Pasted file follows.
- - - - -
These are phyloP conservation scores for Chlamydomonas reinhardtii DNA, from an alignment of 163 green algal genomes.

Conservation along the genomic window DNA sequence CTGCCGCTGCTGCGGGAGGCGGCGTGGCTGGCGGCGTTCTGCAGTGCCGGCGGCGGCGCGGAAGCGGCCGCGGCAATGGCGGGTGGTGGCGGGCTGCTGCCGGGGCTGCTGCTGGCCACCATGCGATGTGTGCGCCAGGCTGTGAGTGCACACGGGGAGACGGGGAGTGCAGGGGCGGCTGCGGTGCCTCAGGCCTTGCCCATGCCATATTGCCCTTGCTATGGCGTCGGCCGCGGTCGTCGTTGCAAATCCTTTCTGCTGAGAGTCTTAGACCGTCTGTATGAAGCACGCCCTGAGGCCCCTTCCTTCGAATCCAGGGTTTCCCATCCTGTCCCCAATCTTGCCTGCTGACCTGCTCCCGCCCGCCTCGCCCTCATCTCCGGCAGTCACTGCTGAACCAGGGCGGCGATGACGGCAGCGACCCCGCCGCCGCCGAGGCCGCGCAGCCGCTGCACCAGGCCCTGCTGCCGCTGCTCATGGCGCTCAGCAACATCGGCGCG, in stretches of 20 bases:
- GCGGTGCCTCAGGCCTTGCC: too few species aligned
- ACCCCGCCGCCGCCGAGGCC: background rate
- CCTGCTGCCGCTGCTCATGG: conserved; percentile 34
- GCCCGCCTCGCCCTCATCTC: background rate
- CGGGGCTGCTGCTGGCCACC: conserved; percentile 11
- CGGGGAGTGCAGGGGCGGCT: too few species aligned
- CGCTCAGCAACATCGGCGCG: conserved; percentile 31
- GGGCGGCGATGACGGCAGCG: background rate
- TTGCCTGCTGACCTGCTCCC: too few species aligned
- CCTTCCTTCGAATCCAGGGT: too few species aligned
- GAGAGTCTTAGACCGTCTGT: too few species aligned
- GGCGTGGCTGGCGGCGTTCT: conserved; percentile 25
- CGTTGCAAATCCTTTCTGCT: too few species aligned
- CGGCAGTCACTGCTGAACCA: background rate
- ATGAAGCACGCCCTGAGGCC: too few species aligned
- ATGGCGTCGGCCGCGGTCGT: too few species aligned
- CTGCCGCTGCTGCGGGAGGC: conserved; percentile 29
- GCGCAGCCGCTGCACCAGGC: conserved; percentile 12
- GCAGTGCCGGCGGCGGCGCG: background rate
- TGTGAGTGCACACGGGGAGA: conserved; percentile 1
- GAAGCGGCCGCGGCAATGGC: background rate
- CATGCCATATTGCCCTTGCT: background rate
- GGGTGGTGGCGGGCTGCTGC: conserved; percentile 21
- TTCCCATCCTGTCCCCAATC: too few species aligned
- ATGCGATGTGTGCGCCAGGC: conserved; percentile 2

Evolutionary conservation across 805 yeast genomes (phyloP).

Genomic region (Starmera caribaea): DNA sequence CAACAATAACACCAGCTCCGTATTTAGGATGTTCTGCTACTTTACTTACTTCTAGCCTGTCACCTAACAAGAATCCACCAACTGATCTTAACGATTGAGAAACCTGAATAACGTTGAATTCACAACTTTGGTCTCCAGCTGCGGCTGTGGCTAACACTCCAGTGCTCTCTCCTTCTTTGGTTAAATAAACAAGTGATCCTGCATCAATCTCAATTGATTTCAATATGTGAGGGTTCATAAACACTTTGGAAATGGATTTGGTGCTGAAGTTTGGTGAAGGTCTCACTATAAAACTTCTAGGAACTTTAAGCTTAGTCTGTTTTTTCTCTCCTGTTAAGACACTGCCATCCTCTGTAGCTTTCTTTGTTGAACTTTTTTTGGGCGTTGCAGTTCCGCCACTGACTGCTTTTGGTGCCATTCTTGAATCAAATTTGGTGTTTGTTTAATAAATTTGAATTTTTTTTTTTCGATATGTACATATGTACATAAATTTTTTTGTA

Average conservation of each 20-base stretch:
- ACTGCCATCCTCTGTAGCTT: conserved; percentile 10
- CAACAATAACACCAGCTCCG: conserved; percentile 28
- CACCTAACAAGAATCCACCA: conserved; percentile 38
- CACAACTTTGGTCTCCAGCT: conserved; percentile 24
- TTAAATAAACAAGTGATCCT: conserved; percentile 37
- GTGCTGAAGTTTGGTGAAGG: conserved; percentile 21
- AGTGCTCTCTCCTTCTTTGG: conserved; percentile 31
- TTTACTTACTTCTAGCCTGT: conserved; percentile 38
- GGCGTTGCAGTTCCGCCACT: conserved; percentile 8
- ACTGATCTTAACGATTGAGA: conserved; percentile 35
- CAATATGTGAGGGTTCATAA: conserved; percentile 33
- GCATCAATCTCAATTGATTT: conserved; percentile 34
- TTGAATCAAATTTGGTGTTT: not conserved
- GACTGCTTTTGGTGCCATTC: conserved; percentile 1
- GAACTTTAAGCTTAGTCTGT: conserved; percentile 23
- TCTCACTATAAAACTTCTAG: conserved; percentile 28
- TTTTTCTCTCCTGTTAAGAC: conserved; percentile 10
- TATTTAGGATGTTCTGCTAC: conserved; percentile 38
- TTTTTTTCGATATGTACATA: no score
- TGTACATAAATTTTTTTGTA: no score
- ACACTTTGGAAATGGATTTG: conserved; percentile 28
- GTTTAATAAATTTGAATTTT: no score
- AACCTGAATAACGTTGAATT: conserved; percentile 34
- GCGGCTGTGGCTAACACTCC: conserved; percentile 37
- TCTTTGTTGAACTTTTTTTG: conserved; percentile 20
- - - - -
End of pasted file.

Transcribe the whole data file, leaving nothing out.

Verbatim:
These are phyloP conservation scores for Chlamydomonas reinhardtii DNA, from an alignment of 163 green algal genomes.

Conservation along the genomic window DNA sequence CTGCCGCTGCTGCGGGAGGCGGCGTGGCTGGCGGCGTTCTGCAGTGCCGGCGGCGGCGCGGAAGCGGCCGCGGCAATGGCGGGTGGTGGCGGGCTGCTGCCGGGGCTGCTGCTGGCCACCATGCGATGTGTGCGCCAGGCTGTGAGTGCACACGGGGAGACGGGGAGTGCAGGGGCGGCTGCGGTGCCTCAGGCCTTGCCCATGCCATATTGCCCTTGCTATGGCGTCGGCCGCGGTCGTCGTTGCAAATCCTTTCTGCTGAGAGTCTTAGACCGTCTGTATGAAGCACGCCCTGAGGCCCCTTCCTTCGAATCCAGGGTTTCCCATCCTGTCCCCAATCTTGCCTGCTGACCTGCTCCCGCCCGCCTCGCCCTCATCTCCGGCAGTCACTGCTGAACCAGGGCGGCGATGACGGCAGCGACCCCGCCGCCGCCGAGGCCGCGCAGCCGCTGCACCAGGCCCTGCTGCCGCTGCTCATGGCGCTCAGCAACATCGGCGCG, in stretches of 20 bases:
- GCGGTGCCTCAGGCCTTGCC: too few species aligned
- ACCCCGCCGCCGCCGAGGCC: background rate
- CCTGCTGCCGCTGCTCATGG: conserved; percentile 34
- GCCCGCCTCGCCCTCATCTC: background rate
- CGGGGCTGCTGCTGGCCACC: conserved; percentile 11
- CGGGGAGTGCAGGGGCGGCT: too few species aligned
- CGCTCAGCAACATCGGCGCG: conserved; percentile 31
- GGGCGGCGATGACGGCAGCG: background rate
- TTGCCTGCTGACCTGCTCCC: too few species aligned
- CCTTCCTTCGAATCCAGGGT: too few species aligned
- GAGAGTCTTAGACCGTCTGT: too few species aligned
- GGCGTGGCTGGCGGCGTTCT: conserved; percentile 25
- CGTTGCAAATCCTTTCTGCT: too few species aligned
- CGGCAGTCACTGCTGAACCA: background rate
- ATGAAGCACGCCCTGAGGCC: too few species aligned
- ATGGCGTCGGCCGCGGTCGT: too few species aligned
- CTGCCGCTGCTGCGGGAGGC: conserved; percentile 29
- GCGCAGCCGCTGCACCAGGC: conserved; percentile 12
- GCAGTGCCGGCGGCGGCGCG: background rate
- TGTGAGTGCACACGGGGAGA: conserved; percentile 1
- GAAGCGGCCGCGGCAATGGC: background rate
- CATGCCATATTGCCCTTGCT: background rate
- GGGTGGTGGCGGGCTGCTGC: conserved; percentile 21
- TTCCCATCCTGTCCCCAATC: too few species aligned
- ATGCGATGTGTGCGCCAGGC: conserved; percentile 2

Evolutionary conservation across 805 yeast genomes (phyloP).

Genomic region (Starmera caribaea): DNA sequence CAACAATAACACCAGCTCCGTATTTAGGATGTTCTGCTACTTTACTTACTTCTAGCCTGTCACCTAACAAGAATCCACCAACTGATCTTAACGATTGAGAAACCTGAATAACGTTGAATTCACAACTTTGGTCTCCAGCTGCGGCTGTGGCTAACACTCCAGTGCTCTCTCCTTCTTTGGTTAAATAAACAAGTGATCCTGCATCAATCTCAATTGATTTCAATATGTGAGGGTTCATAAACACTTTGGAAATGGATTTGGTGCTGAAGTTTGGTGAAGGTCTCACTATAAAACTTCTAGGAACTTTAAGCTTAGTCTGTTTTTTCTCTCCTGTTAAGACACTGCCATCCTCTGTAGCTTTCTTTGTTGAACTTTTTTTGGGCGTTGCAGTTCCGCCACTGACTGCTTTTGGTGCCATTCTTGAATCAAATTTGGTGTTTGTTTAATAAATTTGAATTTTTTTTTTTCGATATGTACATATGTACATAAATTTTTTTGTA

Average conservation of each 20-base stretch:
- ACTGCCATCCTCTGTAGCTT: conserved; percentile 10
- CAACAATAACACCAGCTCCG: conserved; percentile 28
- CACCTAACAAGAATCCACCA: conserved; percentile 38
- CACAACTTTGGTCTCCAGCT: conserved; percentile 24
- TTAAATAAACAAGTGATCCT: conserved; percentile 37
- GTGCTGAAGTTTGGTGAAGG: conserved; percentile 21
- AGTGCTCTCTCCTTCTTTGG: conserved; percentile 31
- TTTACTTACTTCTAGCCTGT: conserved; percentile 38
- GGCGTTGCAGTTCCGCCACT: conserved; percentile 8
- ACTGATCTTAACGATTGAGA: conserved; percentile 35
- CAATATGTGAGGGTTCATAA: conserved; percentile 33
- GCATCAATCTCAATTGATTT: conserved; percentile 34
- TTGAATCAAATTTGGTGTTT: not conserved
- GACTGCTTTTGGTGCCATTC: conserved; percentile 1
- GAACTTTAAGCTTAGTCTGT: conserved; percentile 23
- TCTCACTATAAAACTTCTAG: conserved; percentile 28
- TTTTTCTCTCCTGTTAAGAC: conserved; percentile 10
- TATTTAGGATGTTCTGCTAC: conserved; percentile 38
- TTTTTTTCGATATGTACATA: no score
- TGTACATAAATTTTTTTGTA: no score
- ACACTTTGGAAATGGATTTG: conserved; percentile 28
- GTTTAATAAATTTGAATTTT: no score
- AACCTGAATAACGTTGAATT: conserved; percentile 34
- GCGGCTGTGGCTAACACTCC: conserved; percentile 37
- TCTTTGTTGAACTTTTTTTG: conserved; percentile 20